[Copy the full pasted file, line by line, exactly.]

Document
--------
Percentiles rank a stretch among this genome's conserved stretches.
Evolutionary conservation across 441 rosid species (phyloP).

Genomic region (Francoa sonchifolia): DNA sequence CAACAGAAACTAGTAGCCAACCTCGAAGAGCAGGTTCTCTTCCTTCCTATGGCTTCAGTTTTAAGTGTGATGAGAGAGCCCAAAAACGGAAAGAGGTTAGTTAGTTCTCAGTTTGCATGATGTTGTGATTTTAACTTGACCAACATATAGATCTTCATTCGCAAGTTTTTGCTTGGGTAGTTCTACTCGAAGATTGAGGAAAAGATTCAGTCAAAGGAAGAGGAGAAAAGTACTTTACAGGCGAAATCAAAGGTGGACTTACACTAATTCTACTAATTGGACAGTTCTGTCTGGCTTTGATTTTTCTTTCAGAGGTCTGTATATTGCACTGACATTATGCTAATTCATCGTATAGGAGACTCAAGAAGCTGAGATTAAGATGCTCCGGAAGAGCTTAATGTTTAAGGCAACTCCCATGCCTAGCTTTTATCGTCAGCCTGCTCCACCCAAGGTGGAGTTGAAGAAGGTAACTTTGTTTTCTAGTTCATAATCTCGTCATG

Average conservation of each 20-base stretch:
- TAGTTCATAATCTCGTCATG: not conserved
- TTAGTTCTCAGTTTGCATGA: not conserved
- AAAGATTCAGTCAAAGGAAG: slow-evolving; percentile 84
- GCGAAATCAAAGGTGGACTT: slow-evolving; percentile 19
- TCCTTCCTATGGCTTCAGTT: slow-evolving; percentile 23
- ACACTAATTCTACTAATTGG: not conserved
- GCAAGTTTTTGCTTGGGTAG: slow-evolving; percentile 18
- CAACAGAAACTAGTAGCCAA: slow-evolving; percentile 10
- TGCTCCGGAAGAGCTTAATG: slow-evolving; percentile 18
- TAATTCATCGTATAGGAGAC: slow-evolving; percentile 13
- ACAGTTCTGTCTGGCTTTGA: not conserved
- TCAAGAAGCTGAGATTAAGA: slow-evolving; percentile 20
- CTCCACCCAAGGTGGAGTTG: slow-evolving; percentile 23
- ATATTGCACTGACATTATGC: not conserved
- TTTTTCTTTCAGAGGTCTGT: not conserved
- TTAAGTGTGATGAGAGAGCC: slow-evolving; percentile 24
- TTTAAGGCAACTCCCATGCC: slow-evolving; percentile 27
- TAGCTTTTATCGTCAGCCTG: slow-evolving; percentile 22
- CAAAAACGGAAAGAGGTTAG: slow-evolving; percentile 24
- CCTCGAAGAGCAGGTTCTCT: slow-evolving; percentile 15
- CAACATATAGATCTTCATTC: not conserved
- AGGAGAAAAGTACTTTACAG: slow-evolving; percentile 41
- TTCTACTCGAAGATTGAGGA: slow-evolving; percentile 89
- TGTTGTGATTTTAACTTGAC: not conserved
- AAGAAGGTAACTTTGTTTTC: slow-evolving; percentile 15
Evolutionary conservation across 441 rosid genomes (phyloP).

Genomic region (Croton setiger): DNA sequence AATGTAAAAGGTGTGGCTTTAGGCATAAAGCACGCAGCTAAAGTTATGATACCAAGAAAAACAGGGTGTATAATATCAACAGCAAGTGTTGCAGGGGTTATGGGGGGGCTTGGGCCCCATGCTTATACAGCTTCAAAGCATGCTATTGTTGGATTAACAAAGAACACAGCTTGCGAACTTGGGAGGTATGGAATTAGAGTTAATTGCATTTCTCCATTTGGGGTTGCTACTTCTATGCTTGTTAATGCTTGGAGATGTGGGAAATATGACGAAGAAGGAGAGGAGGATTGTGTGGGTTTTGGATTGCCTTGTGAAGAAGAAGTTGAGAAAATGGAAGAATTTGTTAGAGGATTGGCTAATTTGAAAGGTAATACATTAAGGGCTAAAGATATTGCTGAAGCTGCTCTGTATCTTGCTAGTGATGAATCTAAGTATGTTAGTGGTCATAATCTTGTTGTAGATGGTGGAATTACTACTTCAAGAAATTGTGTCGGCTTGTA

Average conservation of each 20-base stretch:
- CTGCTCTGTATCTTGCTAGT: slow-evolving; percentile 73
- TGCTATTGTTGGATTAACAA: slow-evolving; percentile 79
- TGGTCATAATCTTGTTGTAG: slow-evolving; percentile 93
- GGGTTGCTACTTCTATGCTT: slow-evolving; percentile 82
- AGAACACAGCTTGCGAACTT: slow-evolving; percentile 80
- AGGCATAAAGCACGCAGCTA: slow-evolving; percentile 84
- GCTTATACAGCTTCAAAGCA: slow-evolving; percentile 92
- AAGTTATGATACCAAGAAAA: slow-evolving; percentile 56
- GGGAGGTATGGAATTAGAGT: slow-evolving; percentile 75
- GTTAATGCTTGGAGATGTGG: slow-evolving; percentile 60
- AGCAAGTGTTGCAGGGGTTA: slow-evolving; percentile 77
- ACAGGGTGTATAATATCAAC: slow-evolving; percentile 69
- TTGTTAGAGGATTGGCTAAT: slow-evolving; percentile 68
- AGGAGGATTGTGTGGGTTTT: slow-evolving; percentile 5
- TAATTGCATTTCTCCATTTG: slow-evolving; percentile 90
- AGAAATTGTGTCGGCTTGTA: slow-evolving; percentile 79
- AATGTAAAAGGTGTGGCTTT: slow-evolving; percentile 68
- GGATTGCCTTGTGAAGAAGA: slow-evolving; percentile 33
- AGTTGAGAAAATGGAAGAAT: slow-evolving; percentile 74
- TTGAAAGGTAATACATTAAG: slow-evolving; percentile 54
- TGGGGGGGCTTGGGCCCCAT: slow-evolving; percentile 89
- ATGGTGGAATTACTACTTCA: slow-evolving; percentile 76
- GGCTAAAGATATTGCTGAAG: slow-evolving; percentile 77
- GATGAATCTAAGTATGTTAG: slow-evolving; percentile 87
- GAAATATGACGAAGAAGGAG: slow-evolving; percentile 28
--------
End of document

Percentiles rank a stretch among this genome's conserved stretches.
Evolutionary conservation across 441 rosid species (phyloP).

Genomic region (Francoa sonchifolia): DNA sequence CAACAGAAACTAGTAGCCAACCTCGAAGAGCAGGTTCTCTTCCTTCCTATGGCTTCAGTTTTAAGTGTGATGAGAGAGCCCAAAAACGGAAAGAGGTTAGTTAGTTCTCAGTTTGCATGATGTTGTGATTTTAACTTGACCAACATATAGATCTTCATTCGCAAGTTTTTGCTTGGGTAGTTCTACTCGAAGATTGAGGAAAAGATTCAGTCAAAGGAAGAGGAGAAAAGTACTTTACAGGCGAAATCAAAGGTGGACTTACACTAATTCTACTAATTGGACAGTTCTGTCTGGCTTTGATTTTTCTTTCAGAGGTCTGTATATTGCACTGACATTATGCTAATTCATCGTATAGGAGACTCAAGAAGCTGAGATTAAGATGCTCCGGAAGAGCTTAATGTTTAAGGCAACTCCCATGCCTAGCTTTTATCGTCAGCCTGCTCCACCCAAGGTGGAGTTGAAGAAGGTAACTTTGTTTTCTAGTTCATAATCTCGTCATG

Average conservation of each 20-base stretch:
- TAGTTCATAATCTCGTCATG: not conserved
- TTAGTTCTCAGTTTGCATGA: not conserved
- AAAGATTCAGTCAAAGGAAG: slow-evolving; percentile 84
- GCGAAATCAAAGGTGGACTT: slow-evolving; percentile 19
- TCCTTCCTATGGCTTCAGTT: slow-evolving; percentile 23
- ACACTAATTCTACTAATTGG: not conserved
- GCAAGTTTTTGCTTGGGTAG: slow-evolving; percentile 18
- CAACAGAAACTAGTAGCCAA: slow-evolving; percentile 10
- TGCTCCGGAAGAGCTTAATG: slow-evolving; percentile 18
- TAATTCATCGTATAGGAGAC: slow-evolving; percentile 13
- ACAGTTCTGTCTGGCTTTGA: not conserved
- TCAAGAAGCTGAGATTAAGA: slow-evolving; percentile 20
- CTCCACCCAAGGTGGAGTTG: slow-evolving; percentile 23
- ATATTGCACTGACATTATGC: not conserved
- TTTTTCTTTCAGAGGTCTGT: not conserved
- TTAAGTGTGATGAGAGAGCC: slow-evolving; percentile 24
- TTTAAGGCAACTCCCATGCC: slow-evolving; percentile 27
- TAGCTTTTATCGTCAGCCTG: slow-evolving; percentile 22
- CAAAAACGGAAAGAGGTTAG: slow-evolving; percentile 24
- CCTCGAAGAGCAGGTTCTCT: slow-evolving; percentile 15
- CAACATATAGATCTTCATTC: not conserved
- AGGAGAAAAGTACTTTACAG: slow-evolving; percentile 41
- TTCTACTCGAAGATTGAGGA: slow-evolving; percentile 89
- TGTTGTGATTTTAACTTGAC: not conserved
- AAGAAGGTAACTTTGTTTTC: slow-evolving; percentile 15
Evolutionary conservation across 441 rosid genomes (phyloP).

Genomic region (Croton setiger): DNA sequence AATGTAAAAGGTGTGGCTTTAGGCATAAAGCACGCAGCTAAAGTTATGATACCAAGAAAAACAGGGTGTATAATATCAACAGCAAGTGTTGCAGGGGTTATGGGGGGGCTTGGGCCCCATGCTTATACAGCTTCAAAGCATGCTATTGTTGGATTAACAAAGAACACAGCTTGCGAACTTGGGAGGTATGGAATTAGAGTTAATTGCATTTCTCCATTTGGGGTTGCTACTTCTATGCTTGTTAATGCTTGGAGATGTGGGAAATATGACGAAGAAGGAGAGGAGGATTGTGTGGGTTTTGGATTGCCTTGTGAAGAAGAAGTTGAGAAAATGGAAGAATTTGTTAGAGGATTGGCTAATTTGAAAGGTAATACATTAAGGGCTAAAGATATTGCTGAAGCTGCTCTGTATCTTGCTAGTGATGAATCTAAGTATGTTAGTGGTCATAATCTTGTTGTAGATGGTGGAATTACTACTTCAAGAAATTGTGTCGGCTTGTA

Average conservation of each 20-base stretch:
- CTGCTCTGTATCTTGCTAGT: slow-evolving; percentile 73
- TGCTATTGTTGGATTAACAA: slow-evolving; percentile 79
- TGGTCATAATCTTGTTGTAG: slow-evolving; percentile 93
- GGGTTGCTACTTCTATGCTT: slow-evolving; percentile 82
- AGAACACAGCTTGCGAACTT: slow-evolving; percentile 80
- AGGCATAAAGCACGCAGCTA: slow-evolving; percentile 84
- GCTTATACAGCTTCAAAGCA: slow-evolving; percentile 92
- AAGTTATGATACCAAGAAAA: slow-evolving; percentile 56
- GGGAGGTATGGAATTAGAGT: slow-evolving; percentile 75
- GTTAATGCTTGGAGATGTGG: slow-evolving; percentile 60
- AGCAAGTGTTGCAGGGGTTA: slow-evolving; percentile 77
- ACAGGGTGTATAATATCAAC: slow-evolving; percentile 69
- TTGTTAGAGGATTGGCTAAT: slow-evolving; percentile 68
- AGGAGGATTGTGTGGGTTTT: slow-evolving; percentile 5
- TAATTGCATTTCTCCATTTG: slow-evolving; percentile 90
- AGAAATTGTGTCGGCTTGTA: slow-evolving; percentile 79
- AATGTAAAAGGTGTGGCTTT: slow-evolving; percentile 68
- GGATTGCCTTGTGAAGAAGA: slow-evolving; percentile 33
- AGTTGAGAAAATGGAAGAAT: slow-evolving; percentile 74
- TTGAAAGGTAATACATTAAG: slow-evolving; percentile 54
- TGGGGGGGCTTGGGCCCCAT: slow-evolving; percentile 89
- ATGGTGGAATTACTACTTCA: slow-evolving; percentile 76
- GGCTAAAGATATTGCTGAAG: slow-evolving; percentile 77
- GATGAATCTAAGTATGTTAG: slow-evolving; percentile 87
- GAAATATGACGAAGAAGGAG: slow-evolving; percentile 28